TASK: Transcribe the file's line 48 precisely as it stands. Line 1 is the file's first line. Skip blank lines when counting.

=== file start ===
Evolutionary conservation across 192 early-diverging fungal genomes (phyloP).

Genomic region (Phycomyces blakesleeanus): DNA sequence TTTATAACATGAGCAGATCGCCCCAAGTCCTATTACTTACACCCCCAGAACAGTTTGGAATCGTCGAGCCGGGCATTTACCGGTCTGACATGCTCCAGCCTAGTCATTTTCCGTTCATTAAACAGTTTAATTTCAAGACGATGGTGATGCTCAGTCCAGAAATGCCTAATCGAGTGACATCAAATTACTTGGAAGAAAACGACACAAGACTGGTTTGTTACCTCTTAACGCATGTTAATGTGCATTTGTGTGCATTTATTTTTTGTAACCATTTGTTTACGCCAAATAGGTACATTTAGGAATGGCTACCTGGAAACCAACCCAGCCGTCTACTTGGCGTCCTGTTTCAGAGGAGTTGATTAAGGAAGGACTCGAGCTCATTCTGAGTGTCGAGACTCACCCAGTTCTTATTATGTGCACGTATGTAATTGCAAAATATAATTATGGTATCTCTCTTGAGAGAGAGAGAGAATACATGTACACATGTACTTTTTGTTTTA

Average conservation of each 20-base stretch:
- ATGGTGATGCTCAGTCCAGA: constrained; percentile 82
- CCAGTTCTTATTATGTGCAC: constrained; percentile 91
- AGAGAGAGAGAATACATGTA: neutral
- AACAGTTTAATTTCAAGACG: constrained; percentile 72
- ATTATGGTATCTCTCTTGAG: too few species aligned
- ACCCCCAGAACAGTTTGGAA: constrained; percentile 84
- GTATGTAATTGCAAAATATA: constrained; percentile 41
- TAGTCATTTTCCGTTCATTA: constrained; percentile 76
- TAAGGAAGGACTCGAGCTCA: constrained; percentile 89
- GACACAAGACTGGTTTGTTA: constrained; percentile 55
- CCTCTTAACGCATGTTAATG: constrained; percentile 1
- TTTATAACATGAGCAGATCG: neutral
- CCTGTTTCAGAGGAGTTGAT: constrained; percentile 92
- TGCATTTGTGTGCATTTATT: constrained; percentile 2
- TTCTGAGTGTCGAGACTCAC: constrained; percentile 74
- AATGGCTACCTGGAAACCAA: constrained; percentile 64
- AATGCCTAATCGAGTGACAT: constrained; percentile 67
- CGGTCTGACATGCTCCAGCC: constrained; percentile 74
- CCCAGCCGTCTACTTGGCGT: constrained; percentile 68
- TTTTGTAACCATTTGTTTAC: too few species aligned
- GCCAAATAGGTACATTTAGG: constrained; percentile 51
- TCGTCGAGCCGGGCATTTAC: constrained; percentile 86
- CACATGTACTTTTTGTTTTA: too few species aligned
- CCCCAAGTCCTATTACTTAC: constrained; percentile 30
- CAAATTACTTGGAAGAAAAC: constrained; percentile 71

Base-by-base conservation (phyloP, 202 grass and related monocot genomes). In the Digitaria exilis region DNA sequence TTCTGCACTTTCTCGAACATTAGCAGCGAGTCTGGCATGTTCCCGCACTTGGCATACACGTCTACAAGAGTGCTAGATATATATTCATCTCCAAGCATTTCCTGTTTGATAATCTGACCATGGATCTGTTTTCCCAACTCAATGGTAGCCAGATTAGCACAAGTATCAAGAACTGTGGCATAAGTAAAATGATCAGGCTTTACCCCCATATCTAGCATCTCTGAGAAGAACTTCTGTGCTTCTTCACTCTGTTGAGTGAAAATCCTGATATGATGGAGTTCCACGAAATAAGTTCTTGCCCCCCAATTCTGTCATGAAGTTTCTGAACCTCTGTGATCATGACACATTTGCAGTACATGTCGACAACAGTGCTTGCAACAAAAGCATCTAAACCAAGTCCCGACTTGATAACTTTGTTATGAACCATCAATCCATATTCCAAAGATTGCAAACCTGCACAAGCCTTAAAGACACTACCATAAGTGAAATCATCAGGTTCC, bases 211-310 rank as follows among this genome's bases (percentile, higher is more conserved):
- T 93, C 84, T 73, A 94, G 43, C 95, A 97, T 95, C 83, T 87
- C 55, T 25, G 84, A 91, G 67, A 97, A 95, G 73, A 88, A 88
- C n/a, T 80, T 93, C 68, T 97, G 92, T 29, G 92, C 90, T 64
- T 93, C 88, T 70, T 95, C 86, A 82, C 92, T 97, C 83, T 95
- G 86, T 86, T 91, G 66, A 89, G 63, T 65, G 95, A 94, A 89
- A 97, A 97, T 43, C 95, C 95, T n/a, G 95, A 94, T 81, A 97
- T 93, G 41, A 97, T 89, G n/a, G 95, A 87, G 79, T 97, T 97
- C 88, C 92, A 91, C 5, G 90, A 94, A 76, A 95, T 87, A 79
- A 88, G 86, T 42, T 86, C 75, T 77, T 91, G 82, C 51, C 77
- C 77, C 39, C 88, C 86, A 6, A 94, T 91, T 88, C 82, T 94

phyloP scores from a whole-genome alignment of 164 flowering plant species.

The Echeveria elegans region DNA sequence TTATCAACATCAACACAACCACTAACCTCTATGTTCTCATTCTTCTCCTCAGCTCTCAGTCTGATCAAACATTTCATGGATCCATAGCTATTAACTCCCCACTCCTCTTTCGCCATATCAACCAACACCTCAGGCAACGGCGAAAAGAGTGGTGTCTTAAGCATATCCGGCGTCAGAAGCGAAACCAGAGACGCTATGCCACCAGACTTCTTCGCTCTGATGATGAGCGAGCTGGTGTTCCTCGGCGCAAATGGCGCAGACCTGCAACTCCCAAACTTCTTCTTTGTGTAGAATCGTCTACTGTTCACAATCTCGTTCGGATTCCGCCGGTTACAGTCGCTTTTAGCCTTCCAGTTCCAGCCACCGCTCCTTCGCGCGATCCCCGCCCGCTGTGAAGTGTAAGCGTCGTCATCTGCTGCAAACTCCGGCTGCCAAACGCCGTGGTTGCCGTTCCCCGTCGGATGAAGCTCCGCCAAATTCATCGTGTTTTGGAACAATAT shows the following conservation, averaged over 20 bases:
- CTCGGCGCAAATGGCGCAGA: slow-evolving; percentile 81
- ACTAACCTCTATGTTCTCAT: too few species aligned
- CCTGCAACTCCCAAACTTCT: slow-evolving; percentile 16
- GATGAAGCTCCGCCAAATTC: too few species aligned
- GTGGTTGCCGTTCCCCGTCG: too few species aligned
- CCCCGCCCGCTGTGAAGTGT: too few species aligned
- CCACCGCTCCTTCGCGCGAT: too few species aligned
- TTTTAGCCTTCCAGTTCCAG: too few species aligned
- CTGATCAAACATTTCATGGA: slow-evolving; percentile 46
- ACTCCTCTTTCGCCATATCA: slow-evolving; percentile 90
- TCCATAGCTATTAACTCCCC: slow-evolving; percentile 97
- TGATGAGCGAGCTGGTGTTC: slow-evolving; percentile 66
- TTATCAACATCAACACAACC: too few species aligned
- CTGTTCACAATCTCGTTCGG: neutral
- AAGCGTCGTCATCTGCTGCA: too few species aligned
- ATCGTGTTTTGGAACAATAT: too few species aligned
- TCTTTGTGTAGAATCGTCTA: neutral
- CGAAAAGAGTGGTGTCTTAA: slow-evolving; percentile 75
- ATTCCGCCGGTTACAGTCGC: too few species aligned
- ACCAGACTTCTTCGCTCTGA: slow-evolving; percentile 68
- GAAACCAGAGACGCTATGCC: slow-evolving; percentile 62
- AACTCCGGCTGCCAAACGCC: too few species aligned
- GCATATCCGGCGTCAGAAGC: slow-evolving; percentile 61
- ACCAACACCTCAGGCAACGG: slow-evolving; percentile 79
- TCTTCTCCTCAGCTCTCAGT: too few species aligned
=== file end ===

- CCACCGCTCCTTCGCGCGAT: too few species aligned